In this day and age consumers should realize the connection between wildlife and agriculture and aim to support more farmers that are becoming wildlife-friendy. Oftentimes, the needs of wildlife habitat are similar to the needs of good quality
farmland and forage. Researchers at the University of Southampton in Britain and the University of Reading's Centre for Agri-Environmental Research found that organic farms had more biodiversity but less wheat yields. On the other hand, farmers that signed
up for and used the 'Fair to Nature' approach to farming had increased biodiversity and still produced the same crop yield as normal conventional farms. In the Fair to Nature program, farmers in Britain got more money for their wildlife-friendly brand named
premium crops if they set aside at least 1O% of their land to be managed for wildlife with 4% of this wildlife land reserved for pollen and nectar-rich areas for insects and 2% for food growth for wild birds. Consumers are thus given the option to buy wildlife-friendly
products instead of just organic products. The main way to increase biodiversity on a farm is to increase the different types of habitats available on the farm by inserting hedgerows, field margins, and planting different seed mixes that can also serve as
food for wildlife. Hedgerows are wild shrubs or trees that border a road or field and field margins are edges of the agricultural field where no crop grows. Farms can thus be more sustainable while also decreasing negative affects of agriculture on wildlife
populations. The U.S. does not have a 'Fair to Nature' program, but some U.S. farms have hedgerows and field margins along with other sustainable farming methods to help conserve wildlife.
In the U.S. wildlife-friendly statuses for farms are available and the first farm to have this status in Florida is Hammock Farm Gourmet of Brooksville. In July of 2O15, this farm was certified as wildlife-friendly for providing
habitat for native reptiles and mammals while producing eggs and pasture-raised meat pigs, goats, chickens, and sheep. This 22-acre farm has a butterfly garden, 7 acres of forest, and several areas of native plant growth making it a great example of sustainable
and environmental animal husbandry. The native plants, gardens, and forest provide food and shelter for wildlife. Most farmers in the U.S. do not appreciate natural predators like wolves, coyotes, panthers, etc. because they can kill their livestock and cause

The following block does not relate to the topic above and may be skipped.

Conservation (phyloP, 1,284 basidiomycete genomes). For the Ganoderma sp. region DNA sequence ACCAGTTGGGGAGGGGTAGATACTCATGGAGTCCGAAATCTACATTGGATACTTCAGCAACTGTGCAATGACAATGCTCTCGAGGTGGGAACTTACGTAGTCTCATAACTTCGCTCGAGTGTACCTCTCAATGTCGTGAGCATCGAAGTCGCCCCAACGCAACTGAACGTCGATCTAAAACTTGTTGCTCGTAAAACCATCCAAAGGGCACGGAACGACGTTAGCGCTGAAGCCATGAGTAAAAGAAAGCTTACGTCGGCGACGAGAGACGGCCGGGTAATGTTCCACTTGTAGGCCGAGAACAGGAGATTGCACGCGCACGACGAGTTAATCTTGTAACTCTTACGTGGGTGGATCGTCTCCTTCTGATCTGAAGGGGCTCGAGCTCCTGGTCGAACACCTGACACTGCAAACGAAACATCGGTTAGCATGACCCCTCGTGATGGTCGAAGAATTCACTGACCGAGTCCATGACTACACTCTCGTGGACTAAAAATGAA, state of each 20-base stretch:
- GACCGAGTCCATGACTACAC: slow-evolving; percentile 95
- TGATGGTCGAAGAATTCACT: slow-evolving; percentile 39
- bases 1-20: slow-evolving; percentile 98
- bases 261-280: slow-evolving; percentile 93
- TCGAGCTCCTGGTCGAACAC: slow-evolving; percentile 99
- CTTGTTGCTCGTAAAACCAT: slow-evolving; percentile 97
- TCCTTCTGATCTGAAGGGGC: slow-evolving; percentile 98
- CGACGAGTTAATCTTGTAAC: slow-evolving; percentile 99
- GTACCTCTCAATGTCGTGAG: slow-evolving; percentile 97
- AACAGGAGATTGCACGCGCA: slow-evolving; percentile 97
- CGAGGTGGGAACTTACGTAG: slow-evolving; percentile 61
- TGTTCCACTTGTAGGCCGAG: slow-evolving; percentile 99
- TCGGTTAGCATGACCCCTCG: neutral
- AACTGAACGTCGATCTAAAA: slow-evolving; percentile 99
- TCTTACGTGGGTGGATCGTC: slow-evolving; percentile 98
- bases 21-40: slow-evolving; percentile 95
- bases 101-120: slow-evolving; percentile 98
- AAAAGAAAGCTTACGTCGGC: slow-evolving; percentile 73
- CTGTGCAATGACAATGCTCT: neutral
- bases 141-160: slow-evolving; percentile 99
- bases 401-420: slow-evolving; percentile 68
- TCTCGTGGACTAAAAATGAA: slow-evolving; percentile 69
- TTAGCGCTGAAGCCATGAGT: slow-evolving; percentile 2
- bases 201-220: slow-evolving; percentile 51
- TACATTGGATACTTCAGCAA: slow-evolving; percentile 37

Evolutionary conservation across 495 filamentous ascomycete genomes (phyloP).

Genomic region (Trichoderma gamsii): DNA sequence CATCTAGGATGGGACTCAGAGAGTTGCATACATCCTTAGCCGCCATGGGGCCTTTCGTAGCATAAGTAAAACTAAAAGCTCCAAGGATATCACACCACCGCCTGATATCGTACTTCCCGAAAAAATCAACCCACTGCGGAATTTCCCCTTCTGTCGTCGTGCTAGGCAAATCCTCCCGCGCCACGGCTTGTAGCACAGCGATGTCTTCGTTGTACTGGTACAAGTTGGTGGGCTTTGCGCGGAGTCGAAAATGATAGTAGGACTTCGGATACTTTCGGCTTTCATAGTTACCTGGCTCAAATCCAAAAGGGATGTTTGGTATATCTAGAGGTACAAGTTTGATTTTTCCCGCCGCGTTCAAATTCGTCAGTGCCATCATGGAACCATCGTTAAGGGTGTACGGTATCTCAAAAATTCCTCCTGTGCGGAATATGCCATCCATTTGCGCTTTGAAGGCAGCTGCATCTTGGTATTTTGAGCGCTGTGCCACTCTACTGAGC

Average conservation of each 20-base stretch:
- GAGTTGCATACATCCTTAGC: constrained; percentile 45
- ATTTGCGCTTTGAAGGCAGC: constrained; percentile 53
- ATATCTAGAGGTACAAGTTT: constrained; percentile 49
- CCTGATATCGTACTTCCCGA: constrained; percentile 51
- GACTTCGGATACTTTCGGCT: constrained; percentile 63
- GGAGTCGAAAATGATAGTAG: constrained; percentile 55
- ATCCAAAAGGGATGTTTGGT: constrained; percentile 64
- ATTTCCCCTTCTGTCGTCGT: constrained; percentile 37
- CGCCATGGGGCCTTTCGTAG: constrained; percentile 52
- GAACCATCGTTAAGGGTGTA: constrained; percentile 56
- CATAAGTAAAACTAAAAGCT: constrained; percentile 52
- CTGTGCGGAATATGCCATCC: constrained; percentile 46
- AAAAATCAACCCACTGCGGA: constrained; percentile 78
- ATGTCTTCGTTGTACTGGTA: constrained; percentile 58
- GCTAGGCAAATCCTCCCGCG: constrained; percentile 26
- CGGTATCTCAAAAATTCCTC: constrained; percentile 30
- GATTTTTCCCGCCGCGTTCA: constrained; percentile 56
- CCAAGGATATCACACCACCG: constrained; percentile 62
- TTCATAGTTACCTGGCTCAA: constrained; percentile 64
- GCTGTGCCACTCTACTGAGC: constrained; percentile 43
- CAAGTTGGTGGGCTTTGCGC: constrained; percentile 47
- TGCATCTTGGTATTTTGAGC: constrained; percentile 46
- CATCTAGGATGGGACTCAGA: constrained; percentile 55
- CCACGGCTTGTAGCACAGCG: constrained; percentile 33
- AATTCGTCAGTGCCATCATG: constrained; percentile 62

the farmer to lose money. However, these wild animals have a vital role in the food chain and maintaining the balance of the ecosystem. To work around natural predators like hawks, coyotes, bobcats, and some panthers in Florida, Hammock Farm Gourmet of Brooksville
protects their newborn lambs and baby goats by keeping them nearby human activity. The owner of the farm also discovered that hawks preferred to prey on chickens that are lighter colored, so dark colored Australorp chickens which also have a large body size
are raised on the farm. The chickens roam around fertilizing the pasture during the day, but are secured safely away from predators in a coop at night. The pasture is then rotationally grazed among the sheep, goats, and pigs. Rotational grazing helps naturally
control parasites and pests for their animals and the farm also has a compost pile where they put their used bedding and manure. Wild predators commonly pass through farmland and pastures so it is great to see initiative here in Florida for including wildlife
with sustainable animal husbandry and learning to co-exist as much as possible with wildlife. The extra measures such as composting, naturally fertilizing, and avoiding pesticides also demonstrates the sustainability of this farm in limiting its negative impact
on the environment. Let us hope that farmers and consumers can continue learning about connecting wildlife with agriculture and teaching each other methods on how to produce efficiently while conserving what wildlife and nature we have left.